A company with roots in aerospace has formulated a material and shaped it to provide vortex generation and leading edge protection in one package. Edgewind’s tough proprietary material, just 0.014-in. thick, sports a serrated edge for the vortex generator. Recent tests by the U.S. National Renewable Energy Laboratory revealed that when coupled with an elastomeric tab on the blade’s trailing edge, the turbine’s performance improved 22%.
Looking down a CART2 blade shows the serrations at the edge of the CVG tape.
NREL’s CART2 turbine provided a test stand for Edgewind’s CVGs and Tabs. The CVGs are just visible about mid-length to the blade tip.
The company’s business plan is also a bit different in that rather than sell the devices, it proposes to share the additional revenue from the increased power outputs. Although company finance director Richard George would not share the percentage figure.
Most vortex generators (VGs) appear as small tabs fastened perpendicular to a blade surface. Reports are that these “conventional” VGs improve production at best 2.5%, which is a significant figure. “The conformal vortex generator, or CVG, and tab offers the potential for operators to significantly increase their wind farm production and ROI without adding additional turbines or capital investment,” said Edgewind’s CTO Peter Ireland.
He said that installation is accomplished quickly by rope or aerial lift. The work needs minimal surface prep, a visual alignment, and no special tools. Also, an easy removal facilitates section repairs or replacement.
Edgewind has worked with NREL to collect data over an 11-month period on the performance of the CVG and Tab relative to industry standard edge protection tape on the Lab’s 600 kW CART 2 wind turbine in Golden, Colorado.
The CART2 blades, a zero twist, high-speed design, do not represent a current commercial turbine blade design. However, its general power curve does have a shape similar to commercial MW-scale turbines. Tests collected five-minute average power and wind-speed data, which was filtered to remove noise from unstable wind. Data for the baseline was limited at wind speeds over 15 m/s. Data for the CVG + Tab arrangement is still being collected.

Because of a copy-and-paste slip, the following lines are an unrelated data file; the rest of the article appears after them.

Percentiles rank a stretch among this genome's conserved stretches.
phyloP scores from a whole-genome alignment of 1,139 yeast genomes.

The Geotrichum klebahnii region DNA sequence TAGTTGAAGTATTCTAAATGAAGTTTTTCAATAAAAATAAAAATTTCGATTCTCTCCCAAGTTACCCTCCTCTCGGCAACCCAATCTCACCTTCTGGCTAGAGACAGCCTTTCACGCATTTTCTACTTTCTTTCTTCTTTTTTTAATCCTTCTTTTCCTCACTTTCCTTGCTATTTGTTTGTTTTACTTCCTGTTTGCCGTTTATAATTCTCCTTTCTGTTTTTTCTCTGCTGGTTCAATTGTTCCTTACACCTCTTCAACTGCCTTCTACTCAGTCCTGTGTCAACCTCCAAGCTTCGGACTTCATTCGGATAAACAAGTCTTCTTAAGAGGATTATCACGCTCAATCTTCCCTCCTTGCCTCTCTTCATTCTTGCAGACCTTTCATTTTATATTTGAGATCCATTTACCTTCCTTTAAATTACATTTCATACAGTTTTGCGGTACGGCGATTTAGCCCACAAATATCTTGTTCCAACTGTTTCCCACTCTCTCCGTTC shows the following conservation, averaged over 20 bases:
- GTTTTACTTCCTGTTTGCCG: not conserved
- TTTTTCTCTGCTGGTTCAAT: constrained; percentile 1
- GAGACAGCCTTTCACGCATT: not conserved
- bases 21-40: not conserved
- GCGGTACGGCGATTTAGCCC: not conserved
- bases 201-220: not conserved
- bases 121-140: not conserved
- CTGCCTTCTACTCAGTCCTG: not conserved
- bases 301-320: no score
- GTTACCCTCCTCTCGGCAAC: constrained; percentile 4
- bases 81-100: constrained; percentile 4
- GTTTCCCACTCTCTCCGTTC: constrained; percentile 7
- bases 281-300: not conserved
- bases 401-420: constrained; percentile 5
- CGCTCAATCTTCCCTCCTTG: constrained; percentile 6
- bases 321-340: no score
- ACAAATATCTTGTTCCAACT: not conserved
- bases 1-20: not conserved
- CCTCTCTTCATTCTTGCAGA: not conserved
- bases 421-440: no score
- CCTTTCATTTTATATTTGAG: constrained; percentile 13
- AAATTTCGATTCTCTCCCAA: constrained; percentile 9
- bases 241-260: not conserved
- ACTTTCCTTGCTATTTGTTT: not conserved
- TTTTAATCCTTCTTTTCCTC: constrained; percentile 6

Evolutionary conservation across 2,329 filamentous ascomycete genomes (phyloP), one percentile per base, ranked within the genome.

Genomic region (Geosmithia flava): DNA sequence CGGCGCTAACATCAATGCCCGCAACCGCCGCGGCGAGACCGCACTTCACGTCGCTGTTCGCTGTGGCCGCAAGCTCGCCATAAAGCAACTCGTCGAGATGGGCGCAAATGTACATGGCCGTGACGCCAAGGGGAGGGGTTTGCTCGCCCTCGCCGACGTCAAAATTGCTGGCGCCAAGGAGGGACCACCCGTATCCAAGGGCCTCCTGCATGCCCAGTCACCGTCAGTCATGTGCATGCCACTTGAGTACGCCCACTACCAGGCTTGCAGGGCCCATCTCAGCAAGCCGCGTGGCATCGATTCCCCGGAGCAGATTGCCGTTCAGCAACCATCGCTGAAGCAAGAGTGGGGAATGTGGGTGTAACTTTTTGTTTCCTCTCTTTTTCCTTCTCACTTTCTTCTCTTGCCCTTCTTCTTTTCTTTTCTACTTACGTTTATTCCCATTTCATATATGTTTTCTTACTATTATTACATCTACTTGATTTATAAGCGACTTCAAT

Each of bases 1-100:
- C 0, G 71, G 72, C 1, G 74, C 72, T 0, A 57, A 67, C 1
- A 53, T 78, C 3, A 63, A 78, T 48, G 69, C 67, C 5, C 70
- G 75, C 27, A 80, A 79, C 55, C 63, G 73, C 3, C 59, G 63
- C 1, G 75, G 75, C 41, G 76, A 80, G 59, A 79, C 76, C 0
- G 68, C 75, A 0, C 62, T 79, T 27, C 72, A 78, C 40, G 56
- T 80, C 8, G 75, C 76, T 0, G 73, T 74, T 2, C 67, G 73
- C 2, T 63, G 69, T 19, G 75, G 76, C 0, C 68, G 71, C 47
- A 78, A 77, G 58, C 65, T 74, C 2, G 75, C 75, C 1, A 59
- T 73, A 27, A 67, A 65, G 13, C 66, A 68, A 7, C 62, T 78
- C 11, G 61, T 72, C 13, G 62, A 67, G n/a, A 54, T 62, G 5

More on the plus side: Ireland says that NREL reported a 122.2% increase in kWh production from the CVG and the Tab relative to a conventional leading-edge-taped blade. This shifts the power curve between the cut-in and full production wind speeds. An increased area under the curve indicates increased power production.
The plots show how the CART2 turbine performed with three arrangements of the CVG and Tab.
The Tab has a square cross-section and could be adjusted several ways. But, says Ireland, adjustments depends on the geometry of the blades on which it will be used.
The company is looking for field trial sites in the U.S. and Europe to collect enough data to validate a CFD model, which will allow optimizing the design for each brand of turbine.
Furthermore, a wind farm ideal for additional tests would have about a 20-MW capacity or more in a prime wind generation location with stable, low-turbulent wind patterns. Sites should have General Electric, Vestas, or Siemens Gamesa turbines.
Site owners should have their own O&M staff that will be responsible for installing the CVG and Tab on two to three of their turbines. Edgewind will provide the CVG and Tab materials, installation training, and the LIDAR equipment required to measure wind speeds during the period of testing. Site owners will keep all additional power generated profits during the field trial.
The Tab, part of the Edgewind offering, has a nearly square cross section, a shape that might be optimized for each blade.
The field trials will assist in optimizing the CVG and Tab for different wind turbine models. Based on Edgewind’s experience from an aircraft tests, the company expects that specific optimizations for turbine models will yield additional increases in power.